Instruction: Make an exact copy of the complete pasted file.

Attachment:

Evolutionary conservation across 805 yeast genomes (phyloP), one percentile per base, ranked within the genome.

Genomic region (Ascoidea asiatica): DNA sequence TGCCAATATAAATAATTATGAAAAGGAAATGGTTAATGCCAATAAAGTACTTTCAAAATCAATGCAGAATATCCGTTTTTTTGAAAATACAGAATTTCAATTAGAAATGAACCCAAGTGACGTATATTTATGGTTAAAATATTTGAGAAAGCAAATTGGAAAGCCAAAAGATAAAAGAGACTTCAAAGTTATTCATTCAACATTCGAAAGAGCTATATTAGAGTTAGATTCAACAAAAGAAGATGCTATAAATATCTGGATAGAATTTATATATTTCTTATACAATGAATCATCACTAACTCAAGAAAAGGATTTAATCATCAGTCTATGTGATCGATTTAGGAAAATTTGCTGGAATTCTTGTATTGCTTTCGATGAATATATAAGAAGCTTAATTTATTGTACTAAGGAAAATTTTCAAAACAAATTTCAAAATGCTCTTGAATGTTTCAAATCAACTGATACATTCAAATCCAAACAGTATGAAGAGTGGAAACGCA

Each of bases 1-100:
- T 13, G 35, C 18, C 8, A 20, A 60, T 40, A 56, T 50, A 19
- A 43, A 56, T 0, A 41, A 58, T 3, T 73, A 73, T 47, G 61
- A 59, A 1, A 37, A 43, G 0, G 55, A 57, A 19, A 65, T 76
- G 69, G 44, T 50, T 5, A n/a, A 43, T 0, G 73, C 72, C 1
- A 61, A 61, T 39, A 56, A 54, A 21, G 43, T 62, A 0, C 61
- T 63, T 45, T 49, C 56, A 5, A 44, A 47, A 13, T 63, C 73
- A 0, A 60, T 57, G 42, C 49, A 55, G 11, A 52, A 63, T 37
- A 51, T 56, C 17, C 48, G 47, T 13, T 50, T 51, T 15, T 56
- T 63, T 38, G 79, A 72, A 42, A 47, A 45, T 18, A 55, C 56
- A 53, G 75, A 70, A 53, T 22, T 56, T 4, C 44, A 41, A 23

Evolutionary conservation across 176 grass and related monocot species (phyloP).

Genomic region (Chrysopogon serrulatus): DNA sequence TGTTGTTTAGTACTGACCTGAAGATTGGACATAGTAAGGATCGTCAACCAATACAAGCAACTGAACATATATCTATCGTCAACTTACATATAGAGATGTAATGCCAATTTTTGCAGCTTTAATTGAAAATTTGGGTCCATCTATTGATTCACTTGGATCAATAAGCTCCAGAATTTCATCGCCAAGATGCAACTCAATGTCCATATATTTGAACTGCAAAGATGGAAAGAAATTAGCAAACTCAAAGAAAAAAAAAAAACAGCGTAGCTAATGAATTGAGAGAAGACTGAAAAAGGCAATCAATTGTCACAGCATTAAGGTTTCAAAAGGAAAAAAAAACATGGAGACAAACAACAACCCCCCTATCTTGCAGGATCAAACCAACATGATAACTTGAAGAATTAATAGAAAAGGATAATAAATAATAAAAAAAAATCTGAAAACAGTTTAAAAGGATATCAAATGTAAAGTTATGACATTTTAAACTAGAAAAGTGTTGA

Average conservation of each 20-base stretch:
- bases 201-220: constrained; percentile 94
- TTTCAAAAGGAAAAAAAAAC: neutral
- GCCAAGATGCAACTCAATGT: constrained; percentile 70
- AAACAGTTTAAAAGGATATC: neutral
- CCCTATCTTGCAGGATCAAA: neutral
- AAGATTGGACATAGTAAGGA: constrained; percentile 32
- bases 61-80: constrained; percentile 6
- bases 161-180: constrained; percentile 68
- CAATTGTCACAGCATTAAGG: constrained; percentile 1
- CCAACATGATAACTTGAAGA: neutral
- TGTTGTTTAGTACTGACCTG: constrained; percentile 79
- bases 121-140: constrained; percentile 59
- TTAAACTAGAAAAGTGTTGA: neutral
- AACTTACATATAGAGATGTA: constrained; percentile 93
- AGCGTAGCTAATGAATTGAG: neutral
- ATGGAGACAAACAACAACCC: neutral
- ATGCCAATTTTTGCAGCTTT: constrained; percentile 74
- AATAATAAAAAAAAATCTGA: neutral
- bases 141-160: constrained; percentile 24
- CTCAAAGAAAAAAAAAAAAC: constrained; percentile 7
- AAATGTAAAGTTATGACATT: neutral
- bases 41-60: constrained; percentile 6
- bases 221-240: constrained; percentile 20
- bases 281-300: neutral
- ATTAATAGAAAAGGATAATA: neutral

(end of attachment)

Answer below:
Evolutionary conservation across 805 yeast genomes (phyloP), one percentile per base, ranked within the genome.

Genomic region (Ascoidea asiatica): DNA sequence TGCCAATATAAATAATTATGAAAAGGAAATGGTTAATGCCAATAAAGTACTTTCAAAATCAATGCAGAATATCCGTTTTTTTGAAAATACAGAATTTCAATTAGAAATGAACCCAAGTGACGTATATTTATGGTTAAAATATTTGAGAAAGCAAATTGGAAAGCCAAAAGATAAAAGAGACTTCAAAGTTATTCATTCAACATTCGAAAGAGCTATATTAGAGTTAGATTCAACAAAAGAAGATGCTATAAATATCTGGATAGAATTTATATATTTCTTATACAATGAATCATCACTAACTCAAGAAAAGGATTTAATCATCAGTCTATGTGATCGATTTAGGAAAATTTGCTGGAATTCTTGTATTGCTTTCGATGAATATATAAGAAGCTTAATTTATTGTACTAAGGAAAATTTTCAAAACAAATTTCAAAATGCTCTTGAATGTTTCAAATCAACTGATACATTCAAATCCAAACAGTATGAAGAGTGGAAACGCA

Each of bases 1-100:
- T 13, G 35, C 18, C 8, A 20, A 60, T 40, A 56, T 50, A 19
- A 43, A 56, T 0, A 41, A 58, T 3, T 73, A 73, T 47, G 61
- A 59, A 1, A 37, A 43, G 0, G 55, A 57, A 19, A 65, T 76
- G 69, G 44, T 50, T 5, A n/a, A 43, T 0, G 73, C 72, C 1
- A 61, A 61, T 39, A 56, A 54, A 21, G 43, T 62, A 0, C 61
- T 63, T 45, T 49, C 56, A 5, A 44, A 47, A 13, T 63, C 73
- A 0, A 60, T 57, G 42, C 49, A 55, G 11, A 52, A 63, T 37
- A 51, T 56, C 17, C 48, G 47, T 13, T 50, T 51, T 15, T 56
- T 63, T 38, G 79, A 72, A 42, A 47, A 45, T 18, A 55, C 56
- A 53, G 75, A 70, A 53, T 22, T 56, T 4, C 44, A 41, A 23

Evolutionary conservation across 176 grass and related monocot species (phyloP).

Genomic region (Chrysopogon serrulatus): DNA sequence TGTTGTTTAGTACTGACCTGAAGATTGGACATAGTAAGGATCGTCAACCAATACAAGCAACTGAACATATATCTATCGTCAACTTACATATAGAGATGTAATGCCAATTTTTGCAGCTTTAATTGAAAATTTGGGTCCATCTATTGATTCACTTGGATCAATAAGCTCCAGAATTTCATCGCCAAGATGCAACTCAATGTCCATATATTTGAACTGCAAAGATGGAAAGAAATTAGCAAACTCAAAGAAAAAAAAAAAACAGCGTAGCTAATGAATTGAGAGAAGACTGAAAAAGGCAATCAATTGTCACAGCATTAAGGTTTCAAAAGGAAAAAAAAACATGGAGACAAACAACAACCCCCCTATCTTGCAGGATCAAACCAACATGATAACTTGAAGAATTAATAGAAAAGGATAATAAATAATAAAAAAAAATCTGAAAACAGTTTAAAAGGATATCAAATGTAAAGTTATGACATTTTAAACTAGAAAAGTGTTGA

Average conservation of each 20-base stretch:
- bases 201-220: constrained; percentile 94
- TTTCAAAAGGAAAAAAAAAC: neutral
- GCCAAGATGCAACTCAATGT: constrained; percentile 70
- AAACAGTTTAAAAGGATATC: neutral
- CCCTATCTTGCAGGATCAAA: neutral
- AAGATTGGACATAGTAAGGA: constrained; percentile 32
- bases 61-80: constrained; percentile 6
- bases 161-180: constrained; percentile 68
- CAATTGTCACAGCATTAAGG: constrained; percentile 1
- CCAACATGATAACTTGAAGA: neutral
- TGTTGTTTAGTACTGACCTG: constrained; percentile 79
- bases 121-140: constrained; percentile 59
- TTAAACTAGAAAAGTGTTGA: neutral
- AACTTACATATAGAGATGTA: constrained; percentile 93
- AGCGTAGCTAATGAATTGAG: neutral
- ATGGAGACAAACAACAACCC: neutral
- ATGCCAATTTTTGCAGCTTT: constrained; percentile 74
- AATAATAAAAAAAAATCTGA: neutral
- bases 141-160: constrained; percentile 24
- CTCAAAGAAAAAAAAAAAAC: constrained; percentile 7
- AAATGTAAAGTTATGACATT: neutral
- bases 41-60: constrained; percentile 6
- bases 221-240: constrained; percentile 20
- bases 281-300: neutral
- ATTAATAGAAAAGGATAATA: neutral